Will there be terror?
Yes, there will be terror.
In a way, tonight’s Game 6 of the World Series should be a freebie for Dodger fans. The Dodgers can spare a loss and still win the World Series. In fact, the Dodgers are slight underdogs tonight. It is rookie Tony Gonsolin, capable but inconsistent this month, against recent Cy Young Award winner Blake Snell. The strength and length of the Dodger lineup gives Los Angeles more than a fighting chance, plus the idea that Gonsolin — like Dustin May in Game 5 — will be better prepared mentally and physically for this game than he was in Game 2. But still, it’s not drawn on paper that the Dodgers should win tonight.
Moreover, the Dodgers enter tonight’s contest knowing that if they don’t got tonight, they’ve got tomorrow. And tomorrow would bring Walker Buehler, an October stalwart who already conquered Game 3. And Buehler would be backed up by (among others) Julio Urías, who on three days’ rest would be ready to hit repeat on his National League Championship Series closing performance. And despite the debacle of Game 4, an ending really unlike any in World Series history, there is no questioning the resiliency and determination of this Dodger squad.
But as the hours tick down toward tonight’s game, are you really going to feel like you have a free ride? Is there any scenario where, without knowing the outcome, with the knowledge that a Game 7 victory might be sweeter but without the assurance that such victory would come, you would want to leave the Dodgers’ 32-year odyssey to the vagaries of one night?
Talk about terror.
I went to Game 7 of the 2017 World Series, the World Series that turned out to be poisonous. I was filled with excitement as I entered Dodger Stadium, two hours before the first pitch. The Dodgers had endured their own version of this year’s Game 4 — their 13-12, 10-inning loss in 2017 Game 5 — and come back to win Game 6 on Halloween night. The Astros were formidable, but I believed. I believed it was the Dodgers’ time.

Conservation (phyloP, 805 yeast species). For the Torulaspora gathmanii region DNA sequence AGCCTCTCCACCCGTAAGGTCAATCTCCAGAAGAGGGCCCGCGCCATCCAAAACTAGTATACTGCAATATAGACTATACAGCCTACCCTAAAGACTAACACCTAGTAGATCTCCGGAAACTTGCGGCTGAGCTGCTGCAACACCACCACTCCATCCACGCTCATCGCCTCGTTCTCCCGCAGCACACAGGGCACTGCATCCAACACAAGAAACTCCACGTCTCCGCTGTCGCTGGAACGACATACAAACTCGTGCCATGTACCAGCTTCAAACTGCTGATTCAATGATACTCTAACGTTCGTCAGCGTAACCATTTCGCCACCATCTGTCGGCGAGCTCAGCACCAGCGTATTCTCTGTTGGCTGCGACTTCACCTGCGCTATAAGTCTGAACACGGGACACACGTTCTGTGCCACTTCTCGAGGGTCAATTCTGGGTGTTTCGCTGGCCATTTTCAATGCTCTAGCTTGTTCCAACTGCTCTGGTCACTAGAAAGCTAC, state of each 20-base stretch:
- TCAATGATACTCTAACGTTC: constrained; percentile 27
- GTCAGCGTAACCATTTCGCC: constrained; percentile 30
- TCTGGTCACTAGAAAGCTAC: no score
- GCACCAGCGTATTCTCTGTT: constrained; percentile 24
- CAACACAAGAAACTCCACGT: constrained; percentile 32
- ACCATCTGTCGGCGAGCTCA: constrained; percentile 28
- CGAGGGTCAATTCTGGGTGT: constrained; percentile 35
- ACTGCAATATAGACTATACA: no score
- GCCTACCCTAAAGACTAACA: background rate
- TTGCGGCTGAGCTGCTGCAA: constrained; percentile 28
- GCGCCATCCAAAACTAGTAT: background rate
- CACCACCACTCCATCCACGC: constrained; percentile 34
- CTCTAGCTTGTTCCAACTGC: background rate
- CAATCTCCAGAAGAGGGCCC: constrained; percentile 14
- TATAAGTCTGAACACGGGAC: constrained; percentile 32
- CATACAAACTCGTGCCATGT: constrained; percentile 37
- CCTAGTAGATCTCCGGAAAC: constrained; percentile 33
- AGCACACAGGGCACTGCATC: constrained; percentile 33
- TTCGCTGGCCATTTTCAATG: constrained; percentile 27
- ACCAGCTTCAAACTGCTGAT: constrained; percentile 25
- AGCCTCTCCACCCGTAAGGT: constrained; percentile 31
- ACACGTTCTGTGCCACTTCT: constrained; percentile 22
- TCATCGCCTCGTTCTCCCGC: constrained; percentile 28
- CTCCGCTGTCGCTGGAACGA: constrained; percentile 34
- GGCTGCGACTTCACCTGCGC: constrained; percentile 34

And then, almost before I knew it, the night went from hope to morbidity. It happened so quickly it practically bypassed terror.
This postseason is different. This postseason has given us the Dodgers clawing back from the fingernails on the cliff’s edge of a 3-1 deficit and three must-win games against the Braves. This postseason has given us a World Series where the Dodgers have scored runs with two out like no other, like they were toying with the Rays and our psyches. This postseason has made the case that the Dodgers thrive with their backs to the wall. That not only can they take a punch, they are empowered by that punch.
This postseason has given us the illusion that you can throw all the Shakespearean drama you want at the Dodgers, and they will still earn their bows at center stage when the curtain falls.
Of course, the Dodgers can win Game 6. They can make this easy on themselves and on us. But maybe there’s a thought, that Game 7 is meant to be. Game 7 has to happen, but don’t worry, because the Dodgers are primed for Game 7 like they’ve never been before. And that means we should just pace ourselves emotionally for Game 6. Don’t worry, because there’s nothing you can do to change the destiny of this World Series.
But no such luck.
If at any moment the Dodgers fall behind tonight, Game 7 looms. Even if the Dodgers are leading tonight but that lead seems the least bit vulnerable, Game 7 looms. And Game 7, for all its promise, for all its tantalizing promise, brings terror. Absolute terror.
There are no free rides. Good luck, Dodger fans. I am with you.